1. Considering the Psalm’s context, what “vows” and “prayers” might the psalmist have in mind on the way to Jerusalem? (v1-2)
  2. What is his attitude towards his personal sins, as he approaches the temple? (v3-4)
  3. Try to find one phrase to describe for what the Psalmist praises God in
  • Verses 5-8a.
  • Verses 8b-13.
  1. How is each of these praises significant to the Psalmist’s present journey?

Personal reflection and Prayer

Our God is “the One Who Hears Prayers”, the great Creator and generous Sustainer of his creation.

  1. Can you recall a time when you asked God for something you (a) really needed and (b) just desired, and you received it? How did you feel? How did that shape your image of God?
  2. If you are honest with your yourself, would you say your image of God is generous, or stingy? (i.e. if you ask God for something “normal”, is he happy and generous is his response?)  Pray to God about that.  Ask him to show you his generosity.
  3. Read verses 8b-13 again. Then present the needs and requests to this generous Father God.




Biblical Faith 1

The Aim of this devotion is to grow in understanding of Biblical faith, to evaluate to which degree you “live by faith”, and to help put your faith into practice today.


Mark 11:12-15, 19-24

12  On the following day, when they came from Bethany, he was hungry.  13  And seeing in the distance a fig tree in leaf, he went to see if he could find anything on it. When he came to it, he found nothing but leaves, for it was not the season for figs.  14  And he said to it, “May no one ever eat fruit from you again.” And his disciples heard it.

15  And they came to Jerusalem… 19  And when evening came they went out of the city.

20  As they passed by in the morning, they saw the fig tree withered away to its roots.  21  And Peter remembered and said to him, “Rabbi, look! The fig tree that you cursed has withered.”

22  And Jesus answered them, “Have faith in God.  23  Truly, I say to you, whoever says to this mountain, ‘Be taken up and thrown into the sea,’ and does not doubt in his heart, but believes that what he says will come to pass, it will be done for him.  24  Therefore I tell you, whatever you ask in prayer, believe that you have received it, and it will be yours.”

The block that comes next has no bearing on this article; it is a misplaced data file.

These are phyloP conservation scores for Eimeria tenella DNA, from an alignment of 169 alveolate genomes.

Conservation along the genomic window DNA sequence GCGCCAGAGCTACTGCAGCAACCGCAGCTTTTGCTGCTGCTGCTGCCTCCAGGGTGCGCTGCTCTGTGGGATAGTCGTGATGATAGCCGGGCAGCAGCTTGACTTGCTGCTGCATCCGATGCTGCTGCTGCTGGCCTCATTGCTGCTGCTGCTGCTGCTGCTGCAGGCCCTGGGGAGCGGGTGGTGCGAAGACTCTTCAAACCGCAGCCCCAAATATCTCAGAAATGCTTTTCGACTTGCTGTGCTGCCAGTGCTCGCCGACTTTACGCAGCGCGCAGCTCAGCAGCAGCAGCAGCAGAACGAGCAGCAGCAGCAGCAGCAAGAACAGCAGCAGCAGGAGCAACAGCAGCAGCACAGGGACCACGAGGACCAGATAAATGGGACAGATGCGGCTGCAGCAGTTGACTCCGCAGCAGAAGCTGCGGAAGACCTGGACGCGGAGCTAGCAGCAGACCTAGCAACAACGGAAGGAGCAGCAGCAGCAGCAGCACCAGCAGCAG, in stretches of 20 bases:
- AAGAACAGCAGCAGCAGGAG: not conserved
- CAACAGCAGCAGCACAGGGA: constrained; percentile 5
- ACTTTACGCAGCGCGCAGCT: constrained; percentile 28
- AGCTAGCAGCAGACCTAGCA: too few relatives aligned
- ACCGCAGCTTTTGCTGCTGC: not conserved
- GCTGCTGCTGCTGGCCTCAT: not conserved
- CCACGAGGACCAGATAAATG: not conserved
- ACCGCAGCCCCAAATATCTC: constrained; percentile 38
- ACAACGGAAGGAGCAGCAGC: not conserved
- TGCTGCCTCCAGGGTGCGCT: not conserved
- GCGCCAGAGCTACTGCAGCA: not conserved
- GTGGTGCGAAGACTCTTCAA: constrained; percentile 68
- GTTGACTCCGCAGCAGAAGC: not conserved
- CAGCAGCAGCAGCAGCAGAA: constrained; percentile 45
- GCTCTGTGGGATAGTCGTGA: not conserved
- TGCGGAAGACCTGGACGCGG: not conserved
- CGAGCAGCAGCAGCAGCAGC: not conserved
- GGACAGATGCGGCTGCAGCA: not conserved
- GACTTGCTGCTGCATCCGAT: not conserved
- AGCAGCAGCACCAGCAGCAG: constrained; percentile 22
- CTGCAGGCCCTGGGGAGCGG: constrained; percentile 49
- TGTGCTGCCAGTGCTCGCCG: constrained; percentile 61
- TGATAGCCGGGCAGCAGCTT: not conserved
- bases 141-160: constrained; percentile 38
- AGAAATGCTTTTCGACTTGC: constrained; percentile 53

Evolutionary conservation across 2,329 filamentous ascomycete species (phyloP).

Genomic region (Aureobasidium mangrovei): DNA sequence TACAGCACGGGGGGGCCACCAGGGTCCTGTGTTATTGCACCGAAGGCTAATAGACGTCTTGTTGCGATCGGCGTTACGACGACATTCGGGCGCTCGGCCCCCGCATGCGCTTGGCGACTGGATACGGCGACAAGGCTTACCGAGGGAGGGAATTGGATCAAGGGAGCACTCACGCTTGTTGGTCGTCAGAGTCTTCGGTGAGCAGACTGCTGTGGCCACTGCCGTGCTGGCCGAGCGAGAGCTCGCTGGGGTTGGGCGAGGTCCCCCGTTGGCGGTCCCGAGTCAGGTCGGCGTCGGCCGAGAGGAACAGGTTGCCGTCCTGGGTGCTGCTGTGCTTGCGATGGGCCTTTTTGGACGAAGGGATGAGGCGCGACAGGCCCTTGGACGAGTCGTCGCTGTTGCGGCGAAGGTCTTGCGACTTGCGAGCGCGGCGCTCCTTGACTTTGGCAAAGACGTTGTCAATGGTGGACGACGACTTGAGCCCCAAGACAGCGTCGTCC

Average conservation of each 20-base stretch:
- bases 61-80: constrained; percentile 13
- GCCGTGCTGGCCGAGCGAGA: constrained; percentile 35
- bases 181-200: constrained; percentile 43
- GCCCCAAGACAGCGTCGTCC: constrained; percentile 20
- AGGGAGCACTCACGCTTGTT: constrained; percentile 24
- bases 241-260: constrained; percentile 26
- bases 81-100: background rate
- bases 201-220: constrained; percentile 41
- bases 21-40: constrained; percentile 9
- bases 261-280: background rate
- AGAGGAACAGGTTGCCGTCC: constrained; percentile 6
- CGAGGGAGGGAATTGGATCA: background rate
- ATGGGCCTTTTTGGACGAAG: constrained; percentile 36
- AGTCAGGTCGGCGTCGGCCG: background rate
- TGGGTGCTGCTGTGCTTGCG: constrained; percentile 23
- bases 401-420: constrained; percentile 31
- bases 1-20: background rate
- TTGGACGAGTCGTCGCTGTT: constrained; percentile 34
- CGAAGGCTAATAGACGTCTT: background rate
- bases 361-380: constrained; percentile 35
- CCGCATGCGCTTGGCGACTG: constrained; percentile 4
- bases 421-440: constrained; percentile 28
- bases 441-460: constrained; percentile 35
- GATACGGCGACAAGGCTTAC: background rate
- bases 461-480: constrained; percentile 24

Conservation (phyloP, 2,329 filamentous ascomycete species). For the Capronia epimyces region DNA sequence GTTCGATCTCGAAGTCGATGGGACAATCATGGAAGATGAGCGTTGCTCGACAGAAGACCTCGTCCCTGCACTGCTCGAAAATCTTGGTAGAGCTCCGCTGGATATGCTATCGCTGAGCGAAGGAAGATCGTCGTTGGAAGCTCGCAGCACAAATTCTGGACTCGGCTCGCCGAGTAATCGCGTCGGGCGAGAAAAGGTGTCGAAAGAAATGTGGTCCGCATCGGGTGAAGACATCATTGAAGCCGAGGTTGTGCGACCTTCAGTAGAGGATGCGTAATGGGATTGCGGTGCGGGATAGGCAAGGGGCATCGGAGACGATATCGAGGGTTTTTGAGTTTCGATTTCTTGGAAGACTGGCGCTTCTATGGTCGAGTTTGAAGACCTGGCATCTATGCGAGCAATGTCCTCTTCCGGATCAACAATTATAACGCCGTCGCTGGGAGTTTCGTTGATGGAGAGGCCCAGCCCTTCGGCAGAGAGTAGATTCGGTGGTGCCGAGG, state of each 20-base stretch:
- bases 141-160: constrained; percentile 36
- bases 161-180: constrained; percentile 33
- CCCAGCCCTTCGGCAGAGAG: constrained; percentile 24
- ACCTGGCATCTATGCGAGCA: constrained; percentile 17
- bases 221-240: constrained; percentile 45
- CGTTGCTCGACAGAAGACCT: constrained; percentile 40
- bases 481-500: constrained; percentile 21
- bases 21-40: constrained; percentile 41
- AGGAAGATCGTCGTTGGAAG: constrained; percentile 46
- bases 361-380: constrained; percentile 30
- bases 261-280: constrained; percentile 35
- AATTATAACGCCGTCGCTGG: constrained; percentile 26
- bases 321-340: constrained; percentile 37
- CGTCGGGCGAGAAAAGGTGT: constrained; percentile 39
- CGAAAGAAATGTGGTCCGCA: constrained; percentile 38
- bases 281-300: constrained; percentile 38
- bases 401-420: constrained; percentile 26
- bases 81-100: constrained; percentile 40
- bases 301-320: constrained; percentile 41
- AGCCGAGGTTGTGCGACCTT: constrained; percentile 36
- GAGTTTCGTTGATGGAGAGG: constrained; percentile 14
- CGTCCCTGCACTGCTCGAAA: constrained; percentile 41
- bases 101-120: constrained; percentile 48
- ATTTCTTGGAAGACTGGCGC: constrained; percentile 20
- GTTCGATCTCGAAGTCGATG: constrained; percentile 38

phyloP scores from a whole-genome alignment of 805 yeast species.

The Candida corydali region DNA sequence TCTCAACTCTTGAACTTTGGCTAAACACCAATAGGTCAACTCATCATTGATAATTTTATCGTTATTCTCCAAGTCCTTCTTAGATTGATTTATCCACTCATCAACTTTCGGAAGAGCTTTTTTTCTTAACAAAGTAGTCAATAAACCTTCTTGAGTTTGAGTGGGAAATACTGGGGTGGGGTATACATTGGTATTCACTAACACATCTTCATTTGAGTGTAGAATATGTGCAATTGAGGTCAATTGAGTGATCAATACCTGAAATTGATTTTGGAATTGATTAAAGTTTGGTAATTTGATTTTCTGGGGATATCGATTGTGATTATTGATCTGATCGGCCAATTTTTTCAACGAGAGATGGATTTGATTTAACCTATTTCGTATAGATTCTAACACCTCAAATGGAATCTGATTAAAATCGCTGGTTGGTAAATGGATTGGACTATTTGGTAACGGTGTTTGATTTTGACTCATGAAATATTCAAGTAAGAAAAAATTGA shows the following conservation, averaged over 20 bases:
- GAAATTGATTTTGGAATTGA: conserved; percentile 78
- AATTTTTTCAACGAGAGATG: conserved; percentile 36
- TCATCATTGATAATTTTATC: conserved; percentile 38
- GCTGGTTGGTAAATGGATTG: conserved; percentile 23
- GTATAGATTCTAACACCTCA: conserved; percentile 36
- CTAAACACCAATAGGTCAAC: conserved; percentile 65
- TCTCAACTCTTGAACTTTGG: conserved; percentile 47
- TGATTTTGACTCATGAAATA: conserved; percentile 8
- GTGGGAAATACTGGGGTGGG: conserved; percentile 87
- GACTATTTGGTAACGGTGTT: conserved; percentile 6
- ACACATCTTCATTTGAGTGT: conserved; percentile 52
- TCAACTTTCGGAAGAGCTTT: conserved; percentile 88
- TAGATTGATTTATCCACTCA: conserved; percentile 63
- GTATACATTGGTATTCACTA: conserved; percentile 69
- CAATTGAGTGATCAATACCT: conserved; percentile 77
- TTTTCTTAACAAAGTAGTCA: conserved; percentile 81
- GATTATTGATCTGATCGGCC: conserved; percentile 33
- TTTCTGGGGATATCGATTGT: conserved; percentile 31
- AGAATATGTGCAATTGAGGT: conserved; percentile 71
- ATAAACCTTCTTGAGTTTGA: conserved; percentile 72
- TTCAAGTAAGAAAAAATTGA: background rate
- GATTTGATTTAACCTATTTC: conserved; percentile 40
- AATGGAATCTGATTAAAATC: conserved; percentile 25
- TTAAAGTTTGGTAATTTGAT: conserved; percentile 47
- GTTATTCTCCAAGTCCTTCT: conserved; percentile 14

1. Why Peter was surprised when he saw the fig tree had withered so quickly?
  2. Jesus’ reply to Peter is a teaching on faith in action. Make simple points on Jesus’ teaching on faith.  Now summarize it as “my own principles of faith to live by.”
  3. Jesus’ first principle in his teaching is “Have faith in God.”  Write in your own words what it means to “have faith in God”.
  4. Jesus moves his conversation from “say to this the mountain” to “ask in prayer”. How does it differ in practice? (i.e. when, for what and how will you “say to this mountain”?  When and how will you “ask in prayer”?)
  5. Try a few synonyms for “faith” in this context.


  1. Look at your “principles of faith to live by.” Think of you prayer life and daily activities and future aspirations.  Which principles do you put in practice, and which do you neglect?
  2. Consider your greatest “fig trees” or “mountains” in your life (relational, financial, personal weakness or sins, or some insurmountable situation – anything too big for you). Write a declaration against it, commanding it to be removed (if it is a situation too big for your) or to die (if it is a sin or stronghold such as addiction, anxiety etc).  Read this every day for the next week at least with the confidence “it will be done for you.”

Note: “Our battle is not against flesh and blood… but against spiritual forces” [Eph 6:12] therefore we do not speak death to people, but the situations and sinful habits.

  1. Considering Jesus promise in verse 24, make a list of things you really need or desire (also consider non-material things, and requests on other’s behalf!) Write the date on the top of the page, and leave space where you can write the date in which your prayer has been answered. Have it somewhere where you can ask that of God daily.


Looking at your application of Jesus’ teaching on faith in this section, talk to God about your life of faith, and how you put it in practice – whichever way the Spirit leads.

Then look at that list of things you ask of God in faith, and start asking God boldly, with the assurance that he hears and will give “whatever you ask”.